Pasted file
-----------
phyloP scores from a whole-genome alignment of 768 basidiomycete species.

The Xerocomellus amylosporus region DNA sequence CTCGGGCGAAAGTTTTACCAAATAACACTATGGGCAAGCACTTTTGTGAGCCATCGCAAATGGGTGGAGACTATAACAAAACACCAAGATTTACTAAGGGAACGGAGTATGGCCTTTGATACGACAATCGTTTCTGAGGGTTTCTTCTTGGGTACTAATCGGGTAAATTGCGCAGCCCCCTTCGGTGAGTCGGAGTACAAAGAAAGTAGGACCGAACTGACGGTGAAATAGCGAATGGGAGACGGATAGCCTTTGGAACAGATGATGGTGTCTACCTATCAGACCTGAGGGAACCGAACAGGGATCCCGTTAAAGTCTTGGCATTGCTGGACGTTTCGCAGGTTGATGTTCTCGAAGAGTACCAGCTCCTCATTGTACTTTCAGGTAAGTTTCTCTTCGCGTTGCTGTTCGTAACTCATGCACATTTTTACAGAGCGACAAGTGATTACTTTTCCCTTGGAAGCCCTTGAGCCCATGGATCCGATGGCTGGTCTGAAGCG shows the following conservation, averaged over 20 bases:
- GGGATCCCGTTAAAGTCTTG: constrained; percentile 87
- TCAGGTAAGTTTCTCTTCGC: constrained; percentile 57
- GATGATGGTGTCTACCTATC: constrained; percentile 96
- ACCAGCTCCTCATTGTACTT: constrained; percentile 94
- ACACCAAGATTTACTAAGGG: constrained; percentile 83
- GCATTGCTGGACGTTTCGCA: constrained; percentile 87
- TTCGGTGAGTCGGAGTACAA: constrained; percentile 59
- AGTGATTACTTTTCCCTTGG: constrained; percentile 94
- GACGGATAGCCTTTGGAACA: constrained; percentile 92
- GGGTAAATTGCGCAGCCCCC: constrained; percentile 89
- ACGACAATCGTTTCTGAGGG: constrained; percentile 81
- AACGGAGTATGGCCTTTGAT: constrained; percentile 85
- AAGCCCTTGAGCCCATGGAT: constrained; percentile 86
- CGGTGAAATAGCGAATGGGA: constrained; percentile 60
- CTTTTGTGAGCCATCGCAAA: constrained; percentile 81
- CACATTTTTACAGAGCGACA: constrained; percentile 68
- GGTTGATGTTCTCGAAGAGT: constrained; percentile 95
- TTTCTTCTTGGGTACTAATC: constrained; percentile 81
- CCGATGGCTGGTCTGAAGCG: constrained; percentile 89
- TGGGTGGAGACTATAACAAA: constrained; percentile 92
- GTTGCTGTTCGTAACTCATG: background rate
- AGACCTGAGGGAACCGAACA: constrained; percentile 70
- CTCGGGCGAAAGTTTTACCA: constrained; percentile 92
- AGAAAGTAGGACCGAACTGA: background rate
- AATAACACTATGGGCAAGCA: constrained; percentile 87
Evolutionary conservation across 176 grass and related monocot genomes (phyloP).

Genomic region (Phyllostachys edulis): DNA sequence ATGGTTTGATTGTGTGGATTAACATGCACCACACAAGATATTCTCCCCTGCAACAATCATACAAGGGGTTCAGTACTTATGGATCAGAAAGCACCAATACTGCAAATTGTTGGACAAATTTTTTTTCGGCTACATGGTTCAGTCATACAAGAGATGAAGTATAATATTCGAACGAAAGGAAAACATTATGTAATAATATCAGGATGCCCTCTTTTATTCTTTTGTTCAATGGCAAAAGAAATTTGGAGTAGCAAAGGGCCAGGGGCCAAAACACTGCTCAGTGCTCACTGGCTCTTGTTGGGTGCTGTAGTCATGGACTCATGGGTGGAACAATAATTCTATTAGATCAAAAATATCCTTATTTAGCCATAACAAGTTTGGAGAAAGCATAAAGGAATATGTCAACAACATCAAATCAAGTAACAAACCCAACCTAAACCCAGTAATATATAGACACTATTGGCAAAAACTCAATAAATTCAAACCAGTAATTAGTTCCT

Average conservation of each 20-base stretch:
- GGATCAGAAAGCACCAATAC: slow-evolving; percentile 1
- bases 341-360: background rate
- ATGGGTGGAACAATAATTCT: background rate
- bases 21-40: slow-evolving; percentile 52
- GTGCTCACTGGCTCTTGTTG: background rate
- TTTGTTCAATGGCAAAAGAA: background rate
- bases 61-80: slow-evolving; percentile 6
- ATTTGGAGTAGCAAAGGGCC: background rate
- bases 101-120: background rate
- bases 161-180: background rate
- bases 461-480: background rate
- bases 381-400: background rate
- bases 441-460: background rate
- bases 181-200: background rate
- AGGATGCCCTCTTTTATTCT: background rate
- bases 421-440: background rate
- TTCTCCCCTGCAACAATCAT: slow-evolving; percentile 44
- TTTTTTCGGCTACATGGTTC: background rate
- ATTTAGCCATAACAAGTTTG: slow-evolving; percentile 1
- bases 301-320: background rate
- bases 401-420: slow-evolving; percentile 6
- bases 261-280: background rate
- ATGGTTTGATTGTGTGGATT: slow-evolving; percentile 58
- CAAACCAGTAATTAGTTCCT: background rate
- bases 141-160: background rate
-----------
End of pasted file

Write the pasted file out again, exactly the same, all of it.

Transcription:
phyloP scores from a whole-genome alignment of 768 basidiomycete species.

The Xerocomellus amylosporus region DNA sequence CTCGGGCGAAAGTTTTACCAAATAACACTATGGGCAAGCACTTTTGTGAGCCATCGCAAATGGGTGGAGACTATAACAAAACACCAAGATTTACTAAGGGAACGGAGTATGGCCTTTGATACGACAATCGTTTCTGAGGGTTTCTTCTTGGGTACTAATCGGGTAAATTGCGCAGCCCCCTTCGGTGAGTCGGAGTACAAAGAAAGTAGGACCGAACTGACGGTGAAATAGCGAATGGGAGACGGATAGCCTTTGGAACAGATGATGGTGTCTACCTATCAGACCTGAGGGAACCGAACAGGGATCCCGTTAAAGTCTTGGCATTGCTGGACGTTTCGCAGGTTGATGTTCTCGAAGAGTACCAGCTCCTCATTGTACTTTCAGGTAAGTTTCTCTTCGCGTTGCTGTTCGTAACTCATGCACATTTTTACAGAGCGACAAGTGATTACTTTTCCCTTGGAAGCCCTTGAGCCCATGGATCCGATGGCTGGTCTGAAGCG shows the following conservation, averaged over 20 bases:
- GGGATCCCGTTAAAGTCTTG: constrained; percentile 87
- TCAGGTAAGTTTCTCTTCGC: constrained; percentile 57
- GATGATGGTGTCTACCTATC: constrained; percentile 96
- ACCAGCTCCTCATTGTACTT: constrained; percentile 94
- ACACCAAGATTTACTAAGGG: constrained; percentile 83
- GCATTGCTGGACGTTTCGCA: constrained; percentile 87
- TTCGGTGAGTCGGAGTACAA: constrained; percentile 59
- AGTGATTACTTTTCCCTTGG: constrained; percentile 94
- GACGGATAGCCTTTGGAACA: constrained; percentile 92
- GGGTAAATTGCGCAGCCCCC: constrained; percentile 89
- ACGACAATCGTTTCTGAGGG: constrained; percentile 81
- AACGGAGTATGGCCTTTGAT: constrained; percentile 85
- AAGCCCTTGAGCCCATGGAT: constrained; percentile 86
- CGGTGAAATAGCGAATGGGA: constrained; percentile 60
- CTTTTGTGAGCCATCGCAAA: constrained; percentile 81
- CACATTTTTACAGAGCGACA: constrained; percentile 68
- GGTTGATGTTCTCGAAGAGT: constrained; percentile 95
- TTTCTTCTTGGGTACTAATC: constrained; percentile 81
- CCGATGGCTGGTCTGAAGCG: constrained; percentile 89
- TGGGTGGAGACTATAACAAA: constrained; percentile 92
- GTTGCTGTTCGTAACTCATG: background rate
- AGACCTGAGGGAACCGAACA: constrained; percentile 70
- CTCGGGCGAAAGTTTTACCA: constrained; percentile 92
- AGAAAGTAGGACCGAACTGA: background rate
- AATAACACTATGGGCAAGCA: constrained; percentile 87
Evolutionary conservation across 176 grass and related monocot genomes (phyloP).

Genomic region (Phyllostachys edulis): DNA sequence ATGGTTTGATTGTGTGGATTAACATGCACCACACAAGATATTCTCCCCTGCAACAATCATACAAGGGGTTCAGTACTTATGGATCAGAAAGCACCAATACTGCAAATTGTTGGACAAATTTTTTTTCGGCTACATGGTTCAGTCATACAAGAGATGAAGTATAATATTCGAACGAAAGGAAAACATTATGTAATAATATCAGGATGCCCTCTTTTATTCTTTTGTTCAATGGCAAAAGAAATTTGGAGTAGCAAAGGGCCAGGGGCCAAAACACTGCTCAGTGCTCACTGGCTCTTGTTGGGTGCTGTAGTCATGGACTCATGGGTGGAACAATAATTCTATTAGATCAAAAATATCCTTATTTAGCCATAACAAGTTTGGAGAAAGCATAAAGGAATATGTCAACAACATCAAATCAAGTAACAAACCCAACCTAAACCCAGTAATATATAGACACTATTGGCAAAAACTCAATAAATTCAAACCAGTAATTAGTTCCT

Average conservation of each 20-base stretch:
- GGATCAGAAAGCACCAATAC: slow-evolving; percentile 1
- bases 341-360: background rate
- ATGGGTGGAACAATAATTCT: background rate
- bases 21-40: slow-evolving; percentile 52
- GTGCTCACTGGCTCTTGTTG: background rate
- TTTGTTCAATGGCAAAAGAA: background rate
- bases 61-80: slow-evolving; percentile 6
- ATTTGGAGTAGCAAAGGGCC: background rate
- bases 101-120: background rate
- bases 161-180: background rate
- bases 461-480: background rate
- bases 381-400: background rate
- bases 441-460: background rate
- bases 181-200: background rate
- AGGATGCCCTCTTTTATTCT: background rate
- bases 421-440: background rate
- TTCTCCCCTGCAACAATCAT: slow-evolving; percentile 44
- TTTTTTCGGCTACATGGTTC: background rate
- ATTTAGCCATAACAAGTTTG: slow-evolving; percentile 1
- bases 301-320: background rate
- bases 401-420: slow-evolving; percentile 6
- bases 261-280: background rate
- ATGGTTTGATTGTGTGGATT: slow-evolving; percentile 58
- CAAACCAGTAATTAGTTCCT: background rate
- bases 141-160: background rate